sexta-feira, dezembro 10, 2010

STRATFOR has followed the developing German foreign policy for the last couple years intently. Our thesis is that Germany is no longer shackled by Cold War institutions and particularly it is looking to evolve its relationship with NATO and the EU.
The 2008 financial crisis and the subsequent 2010 eurozone sovereign debt crisis have allowed Germany to exert more influence on EU affairs. In particular, Berlin has looked to reshape and reformulate European Union and the eurozone in its own image. We have also seen the German-Russian relationship grow and in particular this has given Berlin an impetus to evolve its relationship with its NATO member state allies. It has led the European efforts to counter Ukrainian and Georgian membership in NATO and it has also been relatively easy on Russia following the Russian intervention in Georgia in 2008.
At the heart of the German foreign policy evolution is really its relationship with the United States. In the past, Germany has been explained and described as a model U.S. ally. However the underpinning reason for this model ally has always been the Cold War. Germany had neither the option nor really the willingness to develop an opinion of its own in terms of foreign policy. It was the battlefield of the Cold War and the superpower conflict between the Soviet Union and the United States would have happened on German soil.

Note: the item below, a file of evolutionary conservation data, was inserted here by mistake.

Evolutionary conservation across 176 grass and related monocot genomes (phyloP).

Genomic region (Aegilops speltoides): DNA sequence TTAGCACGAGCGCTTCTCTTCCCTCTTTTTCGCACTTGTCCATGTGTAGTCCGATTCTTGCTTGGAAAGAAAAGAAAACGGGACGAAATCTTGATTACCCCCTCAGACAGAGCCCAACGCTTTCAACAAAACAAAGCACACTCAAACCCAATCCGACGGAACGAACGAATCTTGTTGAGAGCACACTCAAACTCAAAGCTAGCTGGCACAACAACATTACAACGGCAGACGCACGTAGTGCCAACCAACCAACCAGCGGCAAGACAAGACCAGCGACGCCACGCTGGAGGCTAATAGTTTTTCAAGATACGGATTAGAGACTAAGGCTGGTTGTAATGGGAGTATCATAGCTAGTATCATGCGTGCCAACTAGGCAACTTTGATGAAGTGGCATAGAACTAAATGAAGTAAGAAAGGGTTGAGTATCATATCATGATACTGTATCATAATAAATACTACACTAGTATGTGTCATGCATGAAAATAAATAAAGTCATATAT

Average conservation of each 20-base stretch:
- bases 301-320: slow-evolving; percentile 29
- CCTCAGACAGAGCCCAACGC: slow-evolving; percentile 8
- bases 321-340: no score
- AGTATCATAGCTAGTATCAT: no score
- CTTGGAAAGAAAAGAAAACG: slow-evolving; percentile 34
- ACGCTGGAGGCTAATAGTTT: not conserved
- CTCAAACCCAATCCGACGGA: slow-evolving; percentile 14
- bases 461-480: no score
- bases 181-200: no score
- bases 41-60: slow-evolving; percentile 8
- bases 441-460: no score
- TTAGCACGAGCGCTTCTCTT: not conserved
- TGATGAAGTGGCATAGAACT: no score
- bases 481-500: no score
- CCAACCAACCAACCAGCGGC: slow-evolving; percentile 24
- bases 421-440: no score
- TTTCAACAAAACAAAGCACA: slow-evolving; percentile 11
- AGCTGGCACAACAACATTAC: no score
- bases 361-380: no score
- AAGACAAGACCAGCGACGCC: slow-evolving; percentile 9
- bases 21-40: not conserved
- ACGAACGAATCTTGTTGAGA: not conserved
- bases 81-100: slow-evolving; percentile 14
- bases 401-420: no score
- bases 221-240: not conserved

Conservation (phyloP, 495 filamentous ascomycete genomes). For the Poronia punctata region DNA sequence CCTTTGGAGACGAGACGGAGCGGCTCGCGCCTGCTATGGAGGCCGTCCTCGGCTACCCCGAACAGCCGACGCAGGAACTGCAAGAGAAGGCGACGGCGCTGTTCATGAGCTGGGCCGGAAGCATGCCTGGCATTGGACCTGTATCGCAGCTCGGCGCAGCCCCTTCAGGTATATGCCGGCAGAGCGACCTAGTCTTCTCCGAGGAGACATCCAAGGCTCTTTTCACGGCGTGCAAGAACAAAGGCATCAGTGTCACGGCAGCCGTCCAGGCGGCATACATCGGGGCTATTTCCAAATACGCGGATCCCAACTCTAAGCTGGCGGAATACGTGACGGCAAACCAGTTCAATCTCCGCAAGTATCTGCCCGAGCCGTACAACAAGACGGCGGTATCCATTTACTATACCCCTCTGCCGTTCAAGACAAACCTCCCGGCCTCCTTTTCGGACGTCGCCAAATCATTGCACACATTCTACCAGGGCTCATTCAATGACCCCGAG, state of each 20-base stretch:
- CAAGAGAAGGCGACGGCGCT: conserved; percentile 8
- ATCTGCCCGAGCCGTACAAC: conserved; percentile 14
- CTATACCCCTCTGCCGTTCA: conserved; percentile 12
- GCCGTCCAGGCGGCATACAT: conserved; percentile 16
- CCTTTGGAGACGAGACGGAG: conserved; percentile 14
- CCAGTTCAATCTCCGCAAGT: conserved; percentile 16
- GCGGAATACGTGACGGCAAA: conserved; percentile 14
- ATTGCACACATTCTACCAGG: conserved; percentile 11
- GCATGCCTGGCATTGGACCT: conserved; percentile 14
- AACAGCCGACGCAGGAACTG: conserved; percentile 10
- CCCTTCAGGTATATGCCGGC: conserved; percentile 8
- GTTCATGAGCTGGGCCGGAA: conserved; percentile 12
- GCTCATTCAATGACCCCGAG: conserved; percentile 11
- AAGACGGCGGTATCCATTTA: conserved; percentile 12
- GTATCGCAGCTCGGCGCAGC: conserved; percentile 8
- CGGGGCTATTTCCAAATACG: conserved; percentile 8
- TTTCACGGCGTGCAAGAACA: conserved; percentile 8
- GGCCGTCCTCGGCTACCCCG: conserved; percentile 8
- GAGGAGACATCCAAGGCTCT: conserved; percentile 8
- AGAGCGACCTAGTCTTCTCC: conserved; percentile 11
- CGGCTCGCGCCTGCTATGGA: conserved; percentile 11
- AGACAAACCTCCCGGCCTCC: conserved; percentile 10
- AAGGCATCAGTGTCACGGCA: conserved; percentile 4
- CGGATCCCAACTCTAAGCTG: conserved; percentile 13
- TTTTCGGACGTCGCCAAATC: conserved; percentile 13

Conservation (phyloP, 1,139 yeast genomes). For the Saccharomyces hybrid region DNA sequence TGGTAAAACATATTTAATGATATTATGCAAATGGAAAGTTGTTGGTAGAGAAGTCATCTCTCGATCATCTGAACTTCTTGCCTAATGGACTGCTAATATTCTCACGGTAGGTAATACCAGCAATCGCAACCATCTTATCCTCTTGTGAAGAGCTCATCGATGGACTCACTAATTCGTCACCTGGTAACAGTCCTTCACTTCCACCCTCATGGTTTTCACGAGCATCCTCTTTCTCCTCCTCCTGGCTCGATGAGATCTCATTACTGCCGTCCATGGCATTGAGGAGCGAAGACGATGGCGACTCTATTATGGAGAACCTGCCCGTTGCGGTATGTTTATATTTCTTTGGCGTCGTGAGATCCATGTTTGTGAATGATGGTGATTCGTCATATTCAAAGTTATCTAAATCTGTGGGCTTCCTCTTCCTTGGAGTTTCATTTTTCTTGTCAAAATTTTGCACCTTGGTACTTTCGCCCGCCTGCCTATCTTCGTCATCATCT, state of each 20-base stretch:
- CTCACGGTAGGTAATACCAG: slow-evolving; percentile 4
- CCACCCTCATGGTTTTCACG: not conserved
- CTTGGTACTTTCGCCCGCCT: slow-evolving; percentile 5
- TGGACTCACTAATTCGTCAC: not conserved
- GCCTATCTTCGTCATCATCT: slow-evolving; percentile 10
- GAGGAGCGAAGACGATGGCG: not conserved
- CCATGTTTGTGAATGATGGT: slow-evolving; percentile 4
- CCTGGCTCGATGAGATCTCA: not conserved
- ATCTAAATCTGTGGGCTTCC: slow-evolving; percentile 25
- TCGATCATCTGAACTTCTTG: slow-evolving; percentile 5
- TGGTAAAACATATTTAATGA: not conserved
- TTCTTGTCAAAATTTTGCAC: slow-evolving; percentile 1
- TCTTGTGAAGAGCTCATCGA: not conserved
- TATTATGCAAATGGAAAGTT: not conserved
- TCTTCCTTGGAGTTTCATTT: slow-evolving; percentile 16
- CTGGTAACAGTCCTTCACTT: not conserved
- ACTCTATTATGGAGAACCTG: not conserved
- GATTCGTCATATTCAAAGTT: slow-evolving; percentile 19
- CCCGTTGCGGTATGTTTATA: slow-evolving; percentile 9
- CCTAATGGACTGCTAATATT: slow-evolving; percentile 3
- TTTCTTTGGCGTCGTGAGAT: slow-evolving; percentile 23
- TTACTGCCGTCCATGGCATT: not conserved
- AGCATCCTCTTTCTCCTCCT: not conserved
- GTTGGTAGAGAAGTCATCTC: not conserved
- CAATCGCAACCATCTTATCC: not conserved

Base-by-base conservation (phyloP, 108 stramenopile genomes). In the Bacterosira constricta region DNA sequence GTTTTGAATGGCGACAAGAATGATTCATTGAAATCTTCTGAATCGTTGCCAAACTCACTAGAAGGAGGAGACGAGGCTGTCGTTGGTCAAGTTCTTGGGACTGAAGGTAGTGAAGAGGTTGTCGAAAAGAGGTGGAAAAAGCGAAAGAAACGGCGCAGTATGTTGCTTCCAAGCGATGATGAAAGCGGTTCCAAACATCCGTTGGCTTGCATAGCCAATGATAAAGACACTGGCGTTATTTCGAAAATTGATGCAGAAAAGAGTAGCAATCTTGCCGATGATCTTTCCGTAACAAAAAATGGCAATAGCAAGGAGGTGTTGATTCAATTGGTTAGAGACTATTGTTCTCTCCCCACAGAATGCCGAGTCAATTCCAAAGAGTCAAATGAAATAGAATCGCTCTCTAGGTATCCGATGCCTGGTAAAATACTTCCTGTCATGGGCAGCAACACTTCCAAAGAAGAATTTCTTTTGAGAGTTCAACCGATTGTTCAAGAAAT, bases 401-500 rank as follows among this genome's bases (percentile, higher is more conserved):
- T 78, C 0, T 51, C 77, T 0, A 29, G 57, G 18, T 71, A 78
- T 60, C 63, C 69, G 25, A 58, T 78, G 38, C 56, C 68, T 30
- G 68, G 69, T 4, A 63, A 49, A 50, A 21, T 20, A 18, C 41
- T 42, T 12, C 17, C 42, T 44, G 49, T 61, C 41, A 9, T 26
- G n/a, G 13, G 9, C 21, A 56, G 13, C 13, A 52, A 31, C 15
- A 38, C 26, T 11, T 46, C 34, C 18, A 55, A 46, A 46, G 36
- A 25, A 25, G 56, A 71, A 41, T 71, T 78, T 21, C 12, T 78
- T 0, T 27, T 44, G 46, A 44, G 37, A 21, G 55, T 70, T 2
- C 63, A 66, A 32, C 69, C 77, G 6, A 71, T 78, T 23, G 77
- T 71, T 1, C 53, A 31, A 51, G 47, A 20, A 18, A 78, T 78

This situation is no longer the case. STRATFOR has in the past concentrated on two specific examples of developing rift between Germany and United States. The first has been German support, or rather lack thereof, toward sanctions against Iran and the second has been German resistance to U.S. efforts to counter the financial and economic crisis. The recently revealed WikiLeaks U.S. diplomatic cables illustrate just how it important both were to the German-American relationship. From the leaked cables we have learned that the Opel issue really was a central problem and the central rift between Berlin and Washington, to the extent that German Chancellor Angela Merkel was extremely angered by the lack of pressure from Washington on GM to sell Opel at the time.
Meanwhile German support on Iran wavers throughout the released cables. In fact, the German diplomats and politicians often stressed the disproportionate negative economic impact the sanctions would have on German trade with Iran. From the released cables we see that the U.S. diplomats had some serious misgivings about the incoming German foreign minister, Guido Westerwelle, while at the same time U.S. diplomats do not seem to be willing to treat Germany as a great power but rather continue to treat it as a subservient Cold War ally. Of course the leaked diplomatic cables are only a very small selection of the total correspondence between the U.S. diplomats in Europe and Washington.
Nonetheless they do highlight in a few interesting cables the growing sense of unease between Berlin and Washington. This issue has been at the forefront of STRATFOR’s European forecast for many years. It may be the most significant and yet this least understood geopolitical issue of the moment.

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